• Thai basil’s compact size and slower growth rates make it more weed prone in general. By starting more plants, closer together, then harvesting the thinnings, to use in cooking, you get more yield and have less weed competition at the outset.
  • This basil also seems to need regular fertilizing for peak health. Compost tea applied weekly to the roots intensifies the color and aroma of the leaves.

Persian Basil

Persian basil grows very similar to other basils. It does well in fertile, well-draining soils, and can tolerate some drought. It has been much slower to flower than the common Genovese basil and more resistant to bolting in hot, dry weather.

Taste and Smell

Persian basil is very mild in flavor. It can be used fresh in salads as whole or chopped leaves. It has a hint of licorice and mint as well as the savory, green flavor common to most basil. The leaves are a bit meatier than Italian-style basils.

There is a hint of cinnamon in the flower blossoms. The leaves smell more strongly of licorice than some other basils. Overall, though the aroma is mild like the flavor.

Leaves

Persian basil has green leaves with purple hued stems and veins. The leaf color is darker and more subdued than the shiny, brightness of the more common Genovese basil. The leaves are also more narrow and elongated in shape.

Blooms

Persian basil has purple flower stakes with white flower blooms. The stakes grow from the center of the leaves starting the size of a button and growing to 3-4 inches in length.

Growth Habit

The plants are about 1 foot wide with minimal pinching. However they can spread out a few feet if you continually pinch growing heads to encourage bushiness.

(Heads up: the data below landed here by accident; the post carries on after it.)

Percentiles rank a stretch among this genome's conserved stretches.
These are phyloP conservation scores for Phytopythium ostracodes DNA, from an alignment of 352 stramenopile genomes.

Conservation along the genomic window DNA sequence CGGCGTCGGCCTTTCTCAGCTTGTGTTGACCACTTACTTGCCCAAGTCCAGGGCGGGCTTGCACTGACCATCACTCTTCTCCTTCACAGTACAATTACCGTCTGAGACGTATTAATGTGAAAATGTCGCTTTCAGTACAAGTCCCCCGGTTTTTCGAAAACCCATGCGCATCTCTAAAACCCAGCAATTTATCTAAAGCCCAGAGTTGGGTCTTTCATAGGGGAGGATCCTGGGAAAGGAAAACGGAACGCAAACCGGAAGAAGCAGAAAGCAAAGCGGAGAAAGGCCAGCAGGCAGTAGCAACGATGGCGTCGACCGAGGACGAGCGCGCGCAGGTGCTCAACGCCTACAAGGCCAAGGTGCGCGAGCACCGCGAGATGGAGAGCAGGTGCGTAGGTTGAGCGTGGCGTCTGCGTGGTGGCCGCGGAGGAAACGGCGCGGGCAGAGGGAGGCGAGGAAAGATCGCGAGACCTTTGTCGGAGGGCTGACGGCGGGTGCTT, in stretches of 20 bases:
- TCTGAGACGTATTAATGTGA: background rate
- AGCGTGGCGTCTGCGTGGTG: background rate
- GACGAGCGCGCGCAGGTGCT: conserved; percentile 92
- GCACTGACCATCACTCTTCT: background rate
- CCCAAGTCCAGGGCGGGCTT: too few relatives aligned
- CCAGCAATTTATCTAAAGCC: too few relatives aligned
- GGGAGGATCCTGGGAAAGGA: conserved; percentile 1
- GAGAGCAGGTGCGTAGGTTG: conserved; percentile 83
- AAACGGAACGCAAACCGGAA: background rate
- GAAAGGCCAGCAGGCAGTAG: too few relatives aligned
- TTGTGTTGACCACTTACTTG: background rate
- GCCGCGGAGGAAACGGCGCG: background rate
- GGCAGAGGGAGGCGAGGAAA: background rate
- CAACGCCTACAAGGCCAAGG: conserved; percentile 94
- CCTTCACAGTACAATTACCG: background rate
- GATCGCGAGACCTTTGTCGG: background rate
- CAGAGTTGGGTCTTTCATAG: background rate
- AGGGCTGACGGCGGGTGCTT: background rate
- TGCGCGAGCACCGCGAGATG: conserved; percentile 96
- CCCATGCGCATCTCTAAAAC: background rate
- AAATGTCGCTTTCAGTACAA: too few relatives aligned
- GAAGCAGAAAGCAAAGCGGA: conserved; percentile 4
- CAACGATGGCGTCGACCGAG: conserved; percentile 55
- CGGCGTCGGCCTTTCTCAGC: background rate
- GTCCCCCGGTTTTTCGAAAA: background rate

They also seem perfectly happy to grow in large , overcrowded groups, and do an excellent job at stifling weeds. The plants along the outer perimeter will lean over to get sun and air and then set new roots and spread. Even well-shaded inner leaves show no signs of discoloration. So, I suspect this plant can even tolerate a fair amount of shade or being grown in indirect window sunlight.

Mature height in fertile soil ranges between about 3-4 feet. The plants are shorter in drier, less fertile soil.

Planting Details

  • Starts easily from seed. Can be direct planted or transplanted.
  • This basil grows slower than other basils at first. So it may need weeding for the first few weeks. But then it catches up quickly and does exceptionally well growing through hot weather.
  • Needs warm temperatures to germinate. Seeds started in late May in North Carolina, in 80 degrees F germinated in 2-3 days.
  • Water daily until plants are at least a few inches tall for faster growth rates.
  • Thinning is optional. This plant seems to self-select the winners if you over seed and then adjusts well to overcrowding.
  • It’s beautiful to plant in bunches for more impact than from individual plants.